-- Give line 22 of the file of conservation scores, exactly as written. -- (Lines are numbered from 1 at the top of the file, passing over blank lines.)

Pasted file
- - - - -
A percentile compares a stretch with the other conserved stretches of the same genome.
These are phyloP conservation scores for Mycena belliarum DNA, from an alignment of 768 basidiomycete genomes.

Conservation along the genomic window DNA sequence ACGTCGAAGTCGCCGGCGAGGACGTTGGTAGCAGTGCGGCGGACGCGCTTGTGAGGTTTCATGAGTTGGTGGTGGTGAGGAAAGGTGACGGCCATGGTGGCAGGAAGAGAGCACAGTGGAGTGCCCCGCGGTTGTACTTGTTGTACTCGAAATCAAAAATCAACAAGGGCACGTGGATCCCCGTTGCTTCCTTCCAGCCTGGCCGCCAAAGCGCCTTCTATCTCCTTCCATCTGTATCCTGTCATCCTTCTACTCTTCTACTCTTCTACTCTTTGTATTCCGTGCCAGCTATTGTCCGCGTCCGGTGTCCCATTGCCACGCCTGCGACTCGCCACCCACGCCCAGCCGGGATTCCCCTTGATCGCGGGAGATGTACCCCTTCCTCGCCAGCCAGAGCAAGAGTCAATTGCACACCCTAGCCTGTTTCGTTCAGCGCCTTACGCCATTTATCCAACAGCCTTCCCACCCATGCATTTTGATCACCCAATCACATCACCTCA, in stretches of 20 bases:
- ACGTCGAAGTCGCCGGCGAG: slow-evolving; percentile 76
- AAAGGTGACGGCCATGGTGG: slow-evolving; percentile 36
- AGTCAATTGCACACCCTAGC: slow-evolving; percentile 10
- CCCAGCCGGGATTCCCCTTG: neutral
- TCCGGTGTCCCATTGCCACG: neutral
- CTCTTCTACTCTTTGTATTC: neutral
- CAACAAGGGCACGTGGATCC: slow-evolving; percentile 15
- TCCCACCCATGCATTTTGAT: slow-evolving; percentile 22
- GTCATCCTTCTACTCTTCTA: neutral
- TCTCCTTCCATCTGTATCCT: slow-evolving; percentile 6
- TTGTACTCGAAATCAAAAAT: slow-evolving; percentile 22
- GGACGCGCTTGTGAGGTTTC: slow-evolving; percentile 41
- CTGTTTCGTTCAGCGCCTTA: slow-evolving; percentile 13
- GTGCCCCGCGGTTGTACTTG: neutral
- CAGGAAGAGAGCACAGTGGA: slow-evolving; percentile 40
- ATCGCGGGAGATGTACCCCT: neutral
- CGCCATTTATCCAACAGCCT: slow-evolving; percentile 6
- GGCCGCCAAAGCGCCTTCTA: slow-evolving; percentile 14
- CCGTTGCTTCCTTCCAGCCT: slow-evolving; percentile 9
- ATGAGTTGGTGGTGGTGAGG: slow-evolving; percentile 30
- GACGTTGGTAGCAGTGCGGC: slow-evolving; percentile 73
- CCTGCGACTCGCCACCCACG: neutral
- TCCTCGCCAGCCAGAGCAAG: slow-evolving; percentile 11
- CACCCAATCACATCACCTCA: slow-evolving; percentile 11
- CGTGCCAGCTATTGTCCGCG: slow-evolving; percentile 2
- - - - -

- CCGTTGCTTCCTTCCAGCCT: slow-evolving; percentile 9